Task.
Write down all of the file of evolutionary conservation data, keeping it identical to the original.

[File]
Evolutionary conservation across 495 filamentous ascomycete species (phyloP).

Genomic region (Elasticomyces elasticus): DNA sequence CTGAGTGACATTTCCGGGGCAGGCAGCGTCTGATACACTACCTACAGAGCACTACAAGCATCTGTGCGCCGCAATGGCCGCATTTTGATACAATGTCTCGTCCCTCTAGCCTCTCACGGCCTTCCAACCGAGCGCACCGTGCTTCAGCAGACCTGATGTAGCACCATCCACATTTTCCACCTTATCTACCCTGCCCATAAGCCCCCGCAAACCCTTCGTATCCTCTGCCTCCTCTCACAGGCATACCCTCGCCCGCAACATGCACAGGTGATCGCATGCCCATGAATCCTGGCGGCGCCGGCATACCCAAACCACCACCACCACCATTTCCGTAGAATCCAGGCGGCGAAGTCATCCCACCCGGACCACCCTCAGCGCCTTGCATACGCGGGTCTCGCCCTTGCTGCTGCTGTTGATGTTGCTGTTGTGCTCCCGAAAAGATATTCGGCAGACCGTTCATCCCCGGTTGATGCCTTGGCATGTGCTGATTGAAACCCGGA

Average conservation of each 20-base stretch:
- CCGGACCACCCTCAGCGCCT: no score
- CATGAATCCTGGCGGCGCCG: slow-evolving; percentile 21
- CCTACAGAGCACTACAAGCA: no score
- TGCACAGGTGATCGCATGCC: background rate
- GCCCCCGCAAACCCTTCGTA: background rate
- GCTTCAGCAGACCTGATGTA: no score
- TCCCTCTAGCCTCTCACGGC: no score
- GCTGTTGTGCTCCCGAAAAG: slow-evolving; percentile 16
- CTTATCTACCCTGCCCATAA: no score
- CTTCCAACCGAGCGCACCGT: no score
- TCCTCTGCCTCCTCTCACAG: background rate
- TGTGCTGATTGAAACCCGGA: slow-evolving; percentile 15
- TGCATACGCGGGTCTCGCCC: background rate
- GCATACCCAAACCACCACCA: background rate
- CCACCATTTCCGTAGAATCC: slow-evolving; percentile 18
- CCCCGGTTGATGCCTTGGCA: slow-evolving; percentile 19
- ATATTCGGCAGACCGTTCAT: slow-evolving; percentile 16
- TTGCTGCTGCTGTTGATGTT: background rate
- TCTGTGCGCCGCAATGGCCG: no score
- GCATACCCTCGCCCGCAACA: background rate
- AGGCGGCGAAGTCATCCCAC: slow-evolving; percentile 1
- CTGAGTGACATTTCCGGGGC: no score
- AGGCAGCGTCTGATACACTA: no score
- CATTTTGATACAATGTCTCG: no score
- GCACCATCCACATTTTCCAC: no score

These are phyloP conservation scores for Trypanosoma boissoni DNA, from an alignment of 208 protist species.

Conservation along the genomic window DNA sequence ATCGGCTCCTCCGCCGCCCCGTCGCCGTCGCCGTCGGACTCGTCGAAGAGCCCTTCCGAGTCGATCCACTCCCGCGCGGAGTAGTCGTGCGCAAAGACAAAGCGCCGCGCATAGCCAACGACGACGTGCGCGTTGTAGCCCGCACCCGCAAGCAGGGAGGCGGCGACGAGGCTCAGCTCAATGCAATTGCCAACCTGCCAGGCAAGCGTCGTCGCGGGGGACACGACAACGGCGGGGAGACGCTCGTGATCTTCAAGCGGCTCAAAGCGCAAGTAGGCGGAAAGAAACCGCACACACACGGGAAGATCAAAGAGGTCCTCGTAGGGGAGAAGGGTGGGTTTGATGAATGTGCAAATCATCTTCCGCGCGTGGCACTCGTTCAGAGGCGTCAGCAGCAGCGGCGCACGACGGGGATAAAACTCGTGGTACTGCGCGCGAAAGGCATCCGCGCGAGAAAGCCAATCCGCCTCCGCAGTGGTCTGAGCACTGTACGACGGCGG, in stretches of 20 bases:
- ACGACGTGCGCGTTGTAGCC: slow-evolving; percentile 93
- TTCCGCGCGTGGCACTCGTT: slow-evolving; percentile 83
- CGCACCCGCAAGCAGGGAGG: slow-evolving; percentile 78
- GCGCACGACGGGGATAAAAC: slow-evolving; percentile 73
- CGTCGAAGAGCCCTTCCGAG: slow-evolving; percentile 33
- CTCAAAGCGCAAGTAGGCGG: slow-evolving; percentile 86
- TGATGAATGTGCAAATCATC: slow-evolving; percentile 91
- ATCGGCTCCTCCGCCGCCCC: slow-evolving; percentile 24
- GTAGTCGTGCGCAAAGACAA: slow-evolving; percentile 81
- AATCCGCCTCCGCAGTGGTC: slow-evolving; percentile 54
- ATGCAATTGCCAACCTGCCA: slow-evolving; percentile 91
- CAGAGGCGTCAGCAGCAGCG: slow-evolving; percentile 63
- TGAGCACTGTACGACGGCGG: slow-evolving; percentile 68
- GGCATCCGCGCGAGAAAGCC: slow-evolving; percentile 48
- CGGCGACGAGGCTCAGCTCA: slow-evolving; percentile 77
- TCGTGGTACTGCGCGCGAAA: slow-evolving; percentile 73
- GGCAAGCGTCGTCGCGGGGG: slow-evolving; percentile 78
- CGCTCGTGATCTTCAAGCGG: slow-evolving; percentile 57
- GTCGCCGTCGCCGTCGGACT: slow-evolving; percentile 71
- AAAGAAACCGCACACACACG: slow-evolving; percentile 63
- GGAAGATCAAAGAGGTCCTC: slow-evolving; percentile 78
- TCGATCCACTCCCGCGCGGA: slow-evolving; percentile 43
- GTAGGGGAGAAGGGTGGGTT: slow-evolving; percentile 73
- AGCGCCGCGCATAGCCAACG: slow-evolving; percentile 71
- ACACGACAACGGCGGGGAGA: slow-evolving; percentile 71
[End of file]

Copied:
Evolutionary conservation across 495 filamentous ascomycete species (phyloP).

Genomic region (Elasticomyces elasticus): DNA sequence CTGAGTGACATTTCCGGGGCAGGCAGCGTCTGATACACTACCTACAGAGCACTACAAGCATCTGTGCGCCGCAATGGCCGCATTTTGATACAATGTCTCGTCCCTCTAGCCTCTCACGGCCTTCCAACCGAGCGCACCGTGCTTCAGCAGACCTGATGTAGCACCATCCACATTTTCCACCTTATCTACCCTGCCCATAAGCCCCCGCAAACCCTTCGTATCCTCTGCCTCCTCTCACAGGCATACCCTCGCCCGCAACATGCACAGGTGATCGCATGCCCATGAATCCTGGCGGCGCCGGCATACCCAAACCACCACCACCACCATTTCCGTAGAATCCAGGCGGCGAAGTCATCCCACCCGGACCACCCTCAGCGCCTTGCATACGCGGGTCTCGCCCTTGCTGCTGCTGTTGATGTTGCTGTTGTGCTCCCGAAAAGATATTCGGCAGACCGTTCATCCCCGGTTGATGCCTTGGCATGTGCTGATTGAAACCCGGA

Average conservation of each 20-base stretch:
- CCGGACCACCCTCAGCGCCT: no score
- CATGAATCCTGGCGGCGCCG: slow-evolving; percentile 21
- CCTACAGAGCACTACAAGCA: no score
- TGCACAGGTGATCGCATGCC: background rate
- GCCCCCGCAAACCCTTCGTA: background rate
- GCTTCAGCAGACCTGATGTA: no score
- TCCCTCTAGCCTCTCACGGC: no score
- GCTGTTGTGCTCCCGAAAAG: slow-evolving; percentile 16
- CTTATCTACCCTGCCCATAA: no score
- CTTCCAACCGAGCGCACCGT: no score
- TCCTCTGCCTCCTCTCACAG: background rate
- TGTGCTGATTGAAACCCGGA: slow-evolving; percentile 15
- TGCATACGCGGGTCTCGCCC: background rate
- GCATACCCAAACCACCACCA: background rate
- CCACCATTTCCGTAGAATCC: slow-evolving; percentile 18
- CCCCGGTTGATGCCTTGGCA: slow-evolving; percentile 19
- ATATTCGGCAGACCGTTCAT: slow-evolving; percentile 16
- TTGCTGCTGCTGTTGATGTT: background rate
- TCTGTGCGCCGCAATGGCCG: no score
- GCATACCCTCGCCCGCAACA: background rate
- AGGCGGCGAAGTCATCCCAC: slow-evolving; percentile 1
- CTGAGTGACATTTCCGGGGC: no score
- AGGCAGCGTCTGATACACTA: no score
- CATTTTGATACAATGTCTCG: no score
- GCACCATCCACATTTTCCAC: no score

These are phyloP conservation scores for Trypanosoma boissoni DNA, from an alignment of 208 protist species.

Conservation along the genomic window DNA sequence ATCGGCTCCTCCGCCGCCCCGTCGCCGTCGCCGTCGGACTCGTCGAAGAGCCCTTCCGAGTCGATCCACTCCCGCGCGGAGTAGTCGTGCGCAAAGACAAAGCGCCGCGCATAGCCAACGACGACGTGCGCGTTGTAGCCCGCACCCGCAAGCAGGGAGGCGGCGACGAGGCTCAGCTCAATGCAATTGCCAACCTGCCAGGCAAGCGTCGTCGCGGGGGACACGACAACGGCGGGGAGACGCTCGTGATCTTCAAGCGGCTCAAAGCGCAAGTAGGCGGAAAGAAACCGCACACACACGGGAAGATCAAAGAGGTCCTCGTAGGGGAGAAGGGTGGGTTTGATGAATGTGCAAATCATCTTCCGCGCGTGGCACTCGTTCAGAGGCGTCAGCAGCAGCGGCGCACGACGGGGATAAAACTCGTGGTACTGCGCGCGAAAGGCATCCGCGCGAGAAAGCCAATCCGCCTCCGCAGTGGTCTGAGCACTGTACGACGGCGG, in stretches of 20 bases:
- ACGACGTGCGCGTTGTAGCC: slow-evolving; percentile 93
- TTCCGCGCGTGGCACTCGTT: slow-evolving; percentile 83
- CGCACCCGCAAGCAGGGAGG: slow-evolving; percentile 78
- GCGCACGACGGGGATAAAAC: slow-evolving; percentile 73
- CGTCGAAGAGCCCTTCCGAG: slow-evolving; percentile 33
- CTCAAAGCGCAAGTAGGCGG: slow-evolving; percentile 86
- TGATGAATGTGCAAATCATC: slow-evolving; percentile 91
- ATCGGCTCCTCCGCCGCCCC: slow-evolving; percentile 24
- GTAGTCGTGCGCAAAGACAA: slow-evolving; percentile 81
- AATCCGCCTCCGCAGTGGTC: slow-evolving; percentile 54
- ATGCAATTGCCAACCTGCCA: slow-evolving; percentile 91
- CAGAGGCGTCAGCAGCAGCG: slow-evolving; percentile 63
- TGAGCACTGTACGACGGCGG: slow-evolving; percentile 68
- GGCATCCGCGCGAGAAAGCC: slow-evolving; percentile 48
- CGGCGACGAGGCTCAGCTCA: slow-evolving; percentile 77
- TCGTGGTACTGCGCGCGAAA: slow-evolving; percentile 73
- GGCAAGCGTCGTCGCGGGGG: slow-evolving; percentile 78
- CGCTCGTGATCTTCAAGCGG: slow-evolving; percentile 57
- GTCGCCGTCGCCGTCGGACT: slow-evolving; percentile 71
- AAAGAAACCGCACACACACG: slow-evolving; percentile 63
- GGAAGATCAAAGAGGTCCTC: slow-evolving; percentile 78
- TCGATCCACTCCCGCGCGGA: slow-evolving; percentile 43
- GTAGGGGAGAAGGGTGGGTT: slow-evolving; percentile 73
- AGCGCCGCGCATAGCCAACG: slow-evolving; percentile 71
- ACACGACAACGGCGGGGAGA: slow-evolving; percentile 71